Evangelical Christians have overwhelmed the White House switchboard in recent weeks with phone calls urging President Bush to continue supporting Israeli Prime Minister Ariel Sharon. In early May, more than 250 Christian leaders attended a prayer breakfast at the Israeli embassy. Last week, former Christian Coalition chairman Ralph Reed announced the formation of a Christian "Stand for Israel" campaign.
There have been many recent media reports of this "strange bedfellows" relationship between Jews--here and in Israel--and the conservative Christians who love them, especially since the relationship seems to be influencing government policy. Some have explained it as a result of the declining dependence on Arab oil, which meant leaders here needn't be as allied with Arab countries. Others suggest that after Sept. 11, Americans felt an immediate, gut-wrenching identification with Israelis, who have lived with the Muslim militant threat for decades.
But the least understood, and probably most important, reason has been missed by most secular analysts. Evangelicals support Israel because of biblical prophecy, including passages that tie the survival of Israel to the Second Coming of Jesus.
According to their reading of the Bible, God established a covenant with Abraham in the Book of Genesis. Essentially, says Beliefnet columnist Richard Land, a Southern Baptist leader with close ties to the Bush Administration, evangelicals support Israel because they believe "God blesses those that bless the Jews and curses those who curse the Jews. Consequently, we believe America needs to bless the Jews and Israel, because if we bless the Jews and support Israel, God blesses us. And if we don't, God curses us."
But it goes beyond that. The establishment--and continuation--of the State of Israel is essential to set the stage for the imminent return of Jesus. At the time of the Second Coming, these Christians believe, Jesus will descend from heaven, subdue all of Israel's enemies and take believers to heaven in what is known as the Rapture--literally, they will ascend to the clouds to be in heaven. This series of events ushers in the end-times. According to conservative Christians' reading of the Book of Revelation, this won't happen unless Israel exists in the Holy Land.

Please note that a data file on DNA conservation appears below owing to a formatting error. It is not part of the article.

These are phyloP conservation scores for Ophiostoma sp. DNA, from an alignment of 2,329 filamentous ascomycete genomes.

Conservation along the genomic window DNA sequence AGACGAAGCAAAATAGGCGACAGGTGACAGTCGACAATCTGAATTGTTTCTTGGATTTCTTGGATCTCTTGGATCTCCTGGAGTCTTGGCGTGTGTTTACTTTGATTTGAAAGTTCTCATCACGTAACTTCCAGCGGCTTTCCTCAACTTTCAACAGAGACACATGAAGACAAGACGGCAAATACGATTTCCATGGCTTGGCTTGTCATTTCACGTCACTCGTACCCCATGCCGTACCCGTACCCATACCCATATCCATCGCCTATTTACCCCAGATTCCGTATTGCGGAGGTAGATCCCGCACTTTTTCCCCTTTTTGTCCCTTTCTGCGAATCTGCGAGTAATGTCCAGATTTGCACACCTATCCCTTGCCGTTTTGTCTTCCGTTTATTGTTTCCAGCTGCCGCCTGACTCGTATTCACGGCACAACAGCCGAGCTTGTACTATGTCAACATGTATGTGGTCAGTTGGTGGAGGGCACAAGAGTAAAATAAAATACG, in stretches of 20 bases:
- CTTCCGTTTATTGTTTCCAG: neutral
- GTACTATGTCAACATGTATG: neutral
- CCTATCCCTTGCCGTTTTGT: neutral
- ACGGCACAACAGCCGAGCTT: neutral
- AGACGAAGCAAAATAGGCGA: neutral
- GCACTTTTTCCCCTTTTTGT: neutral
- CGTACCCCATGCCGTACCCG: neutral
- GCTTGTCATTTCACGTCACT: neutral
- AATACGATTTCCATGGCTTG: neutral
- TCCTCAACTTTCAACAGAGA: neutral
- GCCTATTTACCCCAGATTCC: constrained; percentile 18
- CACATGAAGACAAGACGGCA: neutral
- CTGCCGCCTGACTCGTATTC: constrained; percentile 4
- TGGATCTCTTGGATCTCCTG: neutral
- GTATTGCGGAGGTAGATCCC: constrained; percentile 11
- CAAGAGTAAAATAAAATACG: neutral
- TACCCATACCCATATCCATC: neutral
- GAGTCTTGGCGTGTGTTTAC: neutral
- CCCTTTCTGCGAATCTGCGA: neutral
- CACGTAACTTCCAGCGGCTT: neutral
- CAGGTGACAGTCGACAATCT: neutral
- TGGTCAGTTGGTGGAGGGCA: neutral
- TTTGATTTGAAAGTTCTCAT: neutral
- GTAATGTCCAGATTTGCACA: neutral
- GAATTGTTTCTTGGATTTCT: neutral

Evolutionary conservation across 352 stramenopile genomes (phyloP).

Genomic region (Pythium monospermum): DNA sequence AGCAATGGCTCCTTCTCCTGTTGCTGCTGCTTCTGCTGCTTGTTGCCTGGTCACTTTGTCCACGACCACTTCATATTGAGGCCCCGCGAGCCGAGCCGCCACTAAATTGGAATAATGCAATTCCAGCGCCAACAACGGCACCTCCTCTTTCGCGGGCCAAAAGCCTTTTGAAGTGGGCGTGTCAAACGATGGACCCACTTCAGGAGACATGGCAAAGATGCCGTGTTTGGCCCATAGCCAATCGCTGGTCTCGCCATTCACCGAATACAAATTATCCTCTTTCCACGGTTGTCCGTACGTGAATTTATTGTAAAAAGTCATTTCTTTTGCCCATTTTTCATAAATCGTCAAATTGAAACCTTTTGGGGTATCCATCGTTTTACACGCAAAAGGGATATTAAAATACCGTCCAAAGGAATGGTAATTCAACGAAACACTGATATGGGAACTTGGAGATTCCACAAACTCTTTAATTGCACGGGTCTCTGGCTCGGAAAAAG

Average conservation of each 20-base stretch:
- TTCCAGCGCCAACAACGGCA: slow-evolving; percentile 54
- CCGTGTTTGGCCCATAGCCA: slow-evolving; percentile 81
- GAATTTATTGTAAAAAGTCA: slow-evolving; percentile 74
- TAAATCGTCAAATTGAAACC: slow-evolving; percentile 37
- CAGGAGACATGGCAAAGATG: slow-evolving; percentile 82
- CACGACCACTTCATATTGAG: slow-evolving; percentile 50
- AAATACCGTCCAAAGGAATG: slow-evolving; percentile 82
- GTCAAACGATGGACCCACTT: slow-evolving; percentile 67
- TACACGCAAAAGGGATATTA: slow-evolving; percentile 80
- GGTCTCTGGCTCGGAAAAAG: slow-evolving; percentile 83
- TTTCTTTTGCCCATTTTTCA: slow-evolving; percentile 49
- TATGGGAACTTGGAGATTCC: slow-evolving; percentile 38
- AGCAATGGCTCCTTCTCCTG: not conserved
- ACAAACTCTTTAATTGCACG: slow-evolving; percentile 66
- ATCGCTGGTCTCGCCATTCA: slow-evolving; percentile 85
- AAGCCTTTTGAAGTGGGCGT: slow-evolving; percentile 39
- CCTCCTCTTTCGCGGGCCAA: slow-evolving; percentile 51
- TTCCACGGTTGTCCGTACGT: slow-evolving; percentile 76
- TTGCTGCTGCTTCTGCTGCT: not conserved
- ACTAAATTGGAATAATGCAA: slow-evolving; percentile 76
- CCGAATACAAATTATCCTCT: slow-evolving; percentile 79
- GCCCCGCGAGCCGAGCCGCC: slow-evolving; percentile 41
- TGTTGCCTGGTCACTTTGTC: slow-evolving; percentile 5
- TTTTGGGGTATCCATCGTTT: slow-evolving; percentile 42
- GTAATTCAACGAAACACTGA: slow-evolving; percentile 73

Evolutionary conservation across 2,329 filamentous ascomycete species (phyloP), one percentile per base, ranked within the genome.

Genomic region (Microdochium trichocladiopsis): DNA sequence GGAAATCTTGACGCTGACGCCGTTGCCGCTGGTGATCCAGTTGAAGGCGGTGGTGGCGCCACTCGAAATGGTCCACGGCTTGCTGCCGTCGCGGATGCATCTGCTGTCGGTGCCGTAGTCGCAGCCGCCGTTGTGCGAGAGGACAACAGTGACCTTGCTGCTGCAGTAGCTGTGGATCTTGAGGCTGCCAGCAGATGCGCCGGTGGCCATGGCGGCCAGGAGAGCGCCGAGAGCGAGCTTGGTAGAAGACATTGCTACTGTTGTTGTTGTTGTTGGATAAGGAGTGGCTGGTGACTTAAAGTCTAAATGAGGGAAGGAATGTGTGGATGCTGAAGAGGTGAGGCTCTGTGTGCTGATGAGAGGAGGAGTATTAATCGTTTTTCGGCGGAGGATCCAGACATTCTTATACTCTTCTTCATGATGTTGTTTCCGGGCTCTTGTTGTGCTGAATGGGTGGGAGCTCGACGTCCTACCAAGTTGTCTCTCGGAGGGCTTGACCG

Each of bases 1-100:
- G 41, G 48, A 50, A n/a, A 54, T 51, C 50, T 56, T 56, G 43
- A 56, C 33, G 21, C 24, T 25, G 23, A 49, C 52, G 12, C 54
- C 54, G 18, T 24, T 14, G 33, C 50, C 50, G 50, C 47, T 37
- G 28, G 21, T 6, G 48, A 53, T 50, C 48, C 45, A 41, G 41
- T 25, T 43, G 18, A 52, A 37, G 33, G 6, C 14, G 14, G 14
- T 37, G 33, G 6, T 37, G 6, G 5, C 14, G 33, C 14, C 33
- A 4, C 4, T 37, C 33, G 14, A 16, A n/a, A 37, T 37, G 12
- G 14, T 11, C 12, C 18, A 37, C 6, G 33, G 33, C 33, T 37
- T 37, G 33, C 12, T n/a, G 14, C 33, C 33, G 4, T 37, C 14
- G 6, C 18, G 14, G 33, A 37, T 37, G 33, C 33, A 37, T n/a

The evangelical view of the Book of Revelation, meanwhile, has gained widespread support among the American public because of the wildly popular Left Behind series by Tim LaHaye (husband of Christian activist Beverly LaHaye) and Jerry Jenkins, which has sold more than 30 million copies in the seven years since it was launched.
This view--though not new--is having an effect. It very likely explains why President Bush hasn't pressured Israel to curb its crackdown on Palestinians in recent weeks.
According to Land, evangelicals' relationship with Jews and Israel intensified after World War II, partly because of the Holocaust but mostly because the establishment of Israel seemed to evangelicals to prove the Bible's prophecies. By the 1950s and 1960s, Land said, affinity with Israel was an "essential part" of the Southern Baptist churches he grew up in around Texas. In fact, the late W.A. Criswell, the great pastor of First Baptist Church of Dallas, traveled to Israel in the early 1950s and met with David Ben Gurion. Later, he often preached that Jews' return to their land was the fulfillment of Biblical prophecy.
By the 1970s, Hal Lindsey wrote the best-selling book of the decade, The Late Great Planet Earth, which introduced this view of biblical prophecy to a wide audience. It was a kind of non-fiction forerunner of today's Left Behind series. Lindsey translated the "fire and brimstone" of the Book of Revelation into nuclear war and wrote that the 1960s upheaval showed the end was near.
So if evangelicals believe human history is following a predetermined divine script, and they and Israel are simply playing their assigned roles, why even bother to influence the outcome of Israel's fate?
As it turns out, evangelicals are somewhat opaque on this question.
According to Land--and most evangelical scholars--Israel's existence is critical. "We're one step closer to the end-times than we were before the Jews came back into their land because my understanding of biblical prophecy is that Israel is established in the land at the time that the events of the Second Coming take place," he says.
But he--and other evangelicals--nearly always add: "The Bible tells us no man knows the hour or the day of his coming."
So what happens if Israel is destroyed, perhaps in this latest round of conflict? First of all, Land says, that isn't likely. But if it happens? "My assumption would be that it means ... the Second Coming is coming later than some expected."
[In this interview, Richard Land details the evangelical view of Israel.]